Using the most sweeping of musical stereotypes, viagra physician musicians can be divided into two camps. The first group of artists use albums as points on a map documenting their journey through music. Radiohead have never made an album with any distinct reference to the one before it apart from Thom Yorke’s whining baritone. The second group meanwhile pour everything into creating a first album, order then spend the rest of a five album record deal trying to emulate the success of the first (see The Black Keys). The Figurines, more about before their release of When The Deer Wore Blue (WTDWB), fell into the latter category. But thankfully, their latest LP sees the Danish quintet turn their back on the frenetic, three-chord indie pop seen on previous albums Skeleton and Shake A Mountain in favour of something more accomplished and varied.
Taken from a lyric on album track Good Old Friends, WTDWB has been packed with a whole host of different styles – garage psychedelia, pastoral blues, blues rock – almost as an apology for churning out so many songs that sound the same.
But don’t be fooled into thinking they’ve completely gutted what they originally sounded like. Christian Hjelm’s reedy vocals are still very much the focal point of the songs. But instead of compensating for the lack of imagination from lead guitarist Claus Johansen, Hjelm’s yelping is enhanced by more complex, and takes-more-than-one-listen-to-like sounds. Which is no bad thing. The sound is more mature, rounded, and dare I say it, grown up.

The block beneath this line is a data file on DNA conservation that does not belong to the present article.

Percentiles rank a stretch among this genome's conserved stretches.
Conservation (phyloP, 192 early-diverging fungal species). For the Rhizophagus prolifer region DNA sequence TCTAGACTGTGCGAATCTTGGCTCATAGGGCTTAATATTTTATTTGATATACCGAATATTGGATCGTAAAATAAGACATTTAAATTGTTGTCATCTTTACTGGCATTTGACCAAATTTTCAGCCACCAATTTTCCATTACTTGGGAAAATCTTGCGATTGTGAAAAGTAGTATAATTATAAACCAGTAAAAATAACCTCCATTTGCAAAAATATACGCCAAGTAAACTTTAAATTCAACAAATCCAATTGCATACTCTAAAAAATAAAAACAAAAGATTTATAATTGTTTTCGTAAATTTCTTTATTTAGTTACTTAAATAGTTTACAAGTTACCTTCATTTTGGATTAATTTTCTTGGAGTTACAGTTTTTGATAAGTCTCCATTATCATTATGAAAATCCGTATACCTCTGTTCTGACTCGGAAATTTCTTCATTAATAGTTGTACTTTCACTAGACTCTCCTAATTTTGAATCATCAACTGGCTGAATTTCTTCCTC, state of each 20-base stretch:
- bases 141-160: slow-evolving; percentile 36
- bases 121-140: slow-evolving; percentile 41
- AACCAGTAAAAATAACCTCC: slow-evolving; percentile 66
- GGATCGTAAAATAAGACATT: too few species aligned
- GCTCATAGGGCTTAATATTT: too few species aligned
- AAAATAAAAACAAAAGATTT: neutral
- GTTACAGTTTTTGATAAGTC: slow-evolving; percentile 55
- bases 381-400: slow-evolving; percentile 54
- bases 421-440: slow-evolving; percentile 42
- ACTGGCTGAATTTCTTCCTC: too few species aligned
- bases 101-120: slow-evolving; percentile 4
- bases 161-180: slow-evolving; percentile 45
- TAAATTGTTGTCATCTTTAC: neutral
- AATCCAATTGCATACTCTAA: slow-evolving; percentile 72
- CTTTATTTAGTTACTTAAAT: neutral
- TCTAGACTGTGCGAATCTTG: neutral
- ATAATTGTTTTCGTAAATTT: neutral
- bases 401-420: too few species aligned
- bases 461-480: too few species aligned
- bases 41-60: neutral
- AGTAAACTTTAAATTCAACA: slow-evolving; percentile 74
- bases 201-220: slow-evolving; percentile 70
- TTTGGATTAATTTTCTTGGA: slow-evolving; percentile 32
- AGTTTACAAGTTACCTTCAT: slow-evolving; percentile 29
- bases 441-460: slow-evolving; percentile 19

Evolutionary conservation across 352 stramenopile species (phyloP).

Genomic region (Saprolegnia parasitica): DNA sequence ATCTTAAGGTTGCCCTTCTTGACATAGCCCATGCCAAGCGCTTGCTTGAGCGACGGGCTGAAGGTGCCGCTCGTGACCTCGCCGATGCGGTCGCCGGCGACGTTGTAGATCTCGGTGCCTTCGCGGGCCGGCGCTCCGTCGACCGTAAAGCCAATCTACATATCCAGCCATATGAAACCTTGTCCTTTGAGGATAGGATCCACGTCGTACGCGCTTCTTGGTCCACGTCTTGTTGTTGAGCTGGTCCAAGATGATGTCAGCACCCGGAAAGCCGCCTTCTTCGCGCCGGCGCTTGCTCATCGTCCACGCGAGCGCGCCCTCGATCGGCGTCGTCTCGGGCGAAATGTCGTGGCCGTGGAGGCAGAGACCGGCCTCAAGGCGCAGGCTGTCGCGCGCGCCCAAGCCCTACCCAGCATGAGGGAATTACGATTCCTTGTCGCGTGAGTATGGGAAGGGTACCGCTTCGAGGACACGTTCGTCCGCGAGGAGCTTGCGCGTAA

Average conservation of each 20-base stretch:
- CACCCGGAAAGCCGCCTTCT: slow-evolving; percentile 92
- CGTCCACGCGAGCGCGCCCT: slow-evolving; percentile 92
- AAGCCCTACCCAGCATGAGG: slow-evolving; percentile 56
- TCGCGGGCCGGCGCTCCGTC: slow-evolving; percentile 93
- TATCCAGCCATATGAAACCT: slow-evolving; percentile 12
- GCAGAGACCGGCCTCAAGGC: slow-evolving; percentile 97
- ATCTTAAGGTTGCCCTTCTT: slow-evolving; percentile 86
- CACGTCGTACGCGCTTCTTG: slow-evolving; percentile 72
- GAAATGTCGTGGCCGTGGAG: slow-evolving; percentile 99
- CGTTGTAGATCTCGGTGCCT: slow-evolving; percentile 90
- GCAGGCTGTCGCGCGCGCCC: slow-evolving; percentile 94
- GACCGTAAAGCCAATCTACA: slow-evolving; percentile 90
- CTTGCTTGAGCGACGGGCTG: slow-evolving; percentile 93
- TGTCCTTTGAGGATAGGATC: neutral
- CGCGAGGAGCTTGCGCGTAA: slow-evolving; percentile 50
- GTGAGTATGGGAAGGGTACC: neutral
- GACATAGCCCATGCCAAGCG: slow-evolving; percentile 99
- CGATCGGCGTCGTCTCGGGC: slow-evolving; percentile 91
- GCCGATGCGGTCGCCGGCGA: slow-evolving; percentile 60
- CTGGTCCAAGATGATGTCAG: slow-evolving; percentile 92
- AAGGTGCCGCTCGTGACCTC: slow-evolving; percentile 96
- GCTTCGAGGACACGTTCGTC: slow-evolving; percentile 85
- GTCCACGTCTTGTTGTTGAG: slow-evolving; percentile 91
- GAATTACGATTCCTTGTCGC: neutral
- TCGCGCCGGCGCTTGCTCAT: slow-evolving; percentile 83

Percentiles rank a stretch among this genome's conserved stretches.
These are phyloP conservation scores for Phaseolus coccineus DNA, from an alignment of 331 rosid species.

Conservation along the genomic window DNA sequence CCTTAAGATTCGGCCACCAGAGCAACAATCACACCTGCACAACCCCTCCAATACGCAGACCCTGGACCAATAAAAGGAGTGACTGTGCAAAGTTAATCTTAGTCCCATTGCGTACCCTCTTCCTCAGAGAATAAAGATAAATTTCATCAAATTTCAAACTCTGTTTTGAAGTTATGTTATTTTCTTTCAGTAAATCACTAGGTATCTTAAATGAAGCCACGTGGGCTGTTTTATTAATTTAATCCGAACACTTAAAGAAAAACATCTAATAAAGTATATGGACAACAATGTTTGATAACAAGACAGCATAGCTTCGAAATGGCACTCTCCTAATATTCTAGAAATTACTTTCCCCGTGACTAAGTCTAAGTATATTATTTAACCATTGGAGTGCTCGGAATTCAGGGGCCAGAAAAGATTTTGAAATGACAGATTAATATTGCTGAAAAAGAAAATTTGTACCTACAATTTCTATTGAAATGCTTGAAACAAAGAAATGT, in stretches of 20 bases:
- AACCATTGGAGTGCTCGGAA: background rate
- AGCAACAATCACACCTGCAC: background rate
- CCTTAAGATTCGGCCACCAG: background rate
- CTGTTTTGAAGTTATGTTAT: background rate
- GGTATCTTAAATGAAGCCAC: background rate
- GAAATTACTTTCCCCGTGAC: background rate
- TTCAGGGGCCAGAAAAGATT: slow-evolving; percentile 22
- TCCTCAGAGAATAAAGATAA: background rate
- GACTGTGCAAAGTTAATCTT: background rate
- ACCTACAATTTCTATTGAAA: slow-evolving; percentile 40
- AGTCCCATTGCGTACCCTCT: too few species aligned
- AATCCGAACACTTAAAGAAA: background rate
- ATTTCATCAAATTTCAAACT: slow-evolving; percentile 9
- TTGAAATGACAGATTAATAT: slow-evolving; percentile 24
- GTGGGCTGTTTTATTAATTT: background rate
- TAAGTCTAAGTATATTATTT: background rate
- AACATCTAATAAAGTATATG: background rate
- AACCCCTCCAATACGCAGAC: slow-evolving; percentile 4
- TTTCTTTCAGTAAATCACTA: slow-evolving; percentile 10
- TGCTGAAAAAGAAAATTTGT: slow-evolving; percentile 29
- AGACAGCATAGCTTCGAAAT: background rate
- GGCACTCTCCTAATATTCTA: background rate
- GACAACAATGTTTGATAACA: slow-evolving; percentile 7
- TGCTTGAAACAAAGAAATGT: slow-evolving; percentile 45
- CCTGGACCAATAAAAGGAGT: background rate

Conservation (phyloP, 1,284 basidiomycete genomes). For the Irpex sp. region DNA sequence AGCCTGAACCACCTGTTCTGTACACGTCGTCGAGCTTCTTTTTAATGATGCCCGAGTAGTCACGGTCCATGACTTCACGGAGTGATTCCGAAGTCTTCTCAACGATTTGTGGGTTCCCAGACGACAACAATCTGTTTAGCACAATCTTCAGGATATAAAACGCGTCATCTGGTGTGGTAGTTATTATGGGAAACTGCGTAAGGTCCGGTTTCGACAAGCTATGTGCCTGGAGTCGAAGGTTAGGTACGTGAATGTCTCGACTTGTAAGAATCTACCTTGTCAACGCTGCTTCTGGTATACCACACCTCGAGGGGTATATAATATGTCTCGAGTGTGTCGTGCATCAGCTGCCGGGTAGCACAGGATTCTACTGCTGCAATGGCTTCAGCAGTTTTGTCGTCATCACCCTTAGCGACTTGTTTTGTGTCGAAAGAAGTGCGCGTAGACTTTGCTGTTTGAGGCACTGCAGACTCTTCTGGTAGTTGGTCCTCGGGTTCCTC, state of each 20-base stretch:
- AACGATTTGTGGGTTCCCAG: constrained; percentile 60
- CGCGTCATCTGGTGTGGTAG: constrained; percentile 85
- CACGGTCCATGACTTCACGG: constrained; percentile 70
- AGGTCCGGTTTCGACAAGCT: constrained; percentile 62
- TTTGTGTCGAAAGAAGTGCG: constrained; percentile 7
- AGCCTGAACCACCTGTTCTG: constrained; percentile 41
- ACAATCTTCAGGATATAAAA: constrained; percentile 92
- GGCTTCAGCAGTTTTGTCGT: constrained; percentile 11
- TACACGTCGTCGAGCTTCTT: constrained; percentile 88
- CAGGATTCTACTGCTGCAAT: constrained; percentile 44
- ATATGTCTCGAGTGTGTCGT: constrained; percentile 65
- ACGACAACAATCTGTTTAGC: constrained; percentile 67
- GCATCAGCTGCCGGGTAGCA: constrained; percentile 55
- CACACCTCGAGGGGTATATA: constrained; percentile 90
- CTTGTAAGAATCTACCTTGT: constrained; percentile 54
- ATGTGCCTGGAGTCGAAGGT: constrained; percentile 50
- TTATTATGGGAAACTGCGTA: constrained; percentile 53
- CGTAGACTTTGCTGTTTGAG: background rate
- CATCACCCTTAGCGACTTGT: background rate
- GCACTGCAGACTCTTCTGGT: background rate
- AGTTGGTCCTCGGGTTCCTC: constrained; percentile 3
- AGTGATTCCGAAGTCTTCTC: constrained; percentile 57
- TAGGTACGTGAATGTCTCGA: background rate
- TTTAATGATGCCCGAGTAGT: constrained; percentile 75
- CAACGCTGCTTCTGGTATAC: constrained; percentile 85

OK, these criticisms are aimed squarely at what came before. In isolation, the album has the ability to captivate in places and please in others. The harmony led The Air We Breath and The Shins-esque Hey, Girl are a case in point. Some see the Figurines as a bad attempt at sounding like Built to Spill and Modest Mouse. But WTDWB doesn’t have anywhere near the same sense of self-importance or indulgence. Instead, this album is an honest attempt from a band moving through a period of transition. But without the lofty label of being ‘experimental.’
Jelly Belly Beans have gone global. ‘The Original Gourmet Jelly Bean’ has now branched out into the bathroom and make-up bag. The creators of the most delicious jellybeans EVER have launched a new beauty product range; I’m talking bath soaks, price shower gels, information pills lip-glosses and balms. The balms, in a range of flavours including the incredibly Barbie-pink cotton candy, mirror little pots of glistening jam and smell like colour-crayoned rainbows; what a combination.
The sickening sweet aroma, as you would only expect of Jelly Belly, is enough to transform the most ‘mature’ of the Amelia team, into a 6-year old drowning in sugary goodness. The candy shop style packaging with its signature jellybean print would appeal to any sweet-toothed child, and it seems to even make the older generation go a little gaga. However, after much hasty sniffing and prodding of the gooey products, ranging from cherry flavour to liquorice, we were starting to feel like the greedy kid who’d eaten way too many tutti-frutti jelly belly beans and needed to relieve the stomach of such gluttony. As excited as our eyes were when the new products pawed their way into our grubby hands, (the lip balms were claimed in seconds) a giant tin of very cherry bath soak becomes a little dangerous for one’s nostrils if inhaled irresponsibly. But if you’re a lover of all things sugared, this range will instantly whisk you away from your grotty lime-scale shower straight to the Copacabana.
The little but explosive delights are the perfect potion when in need of a sugar boost in your work fuelled life. But as an experienced jelly belly beauty product abuser, I warn you to use them with caution.
Categories ,Fashion Jelly Belly Jellybeans Sweet Sugar Beans
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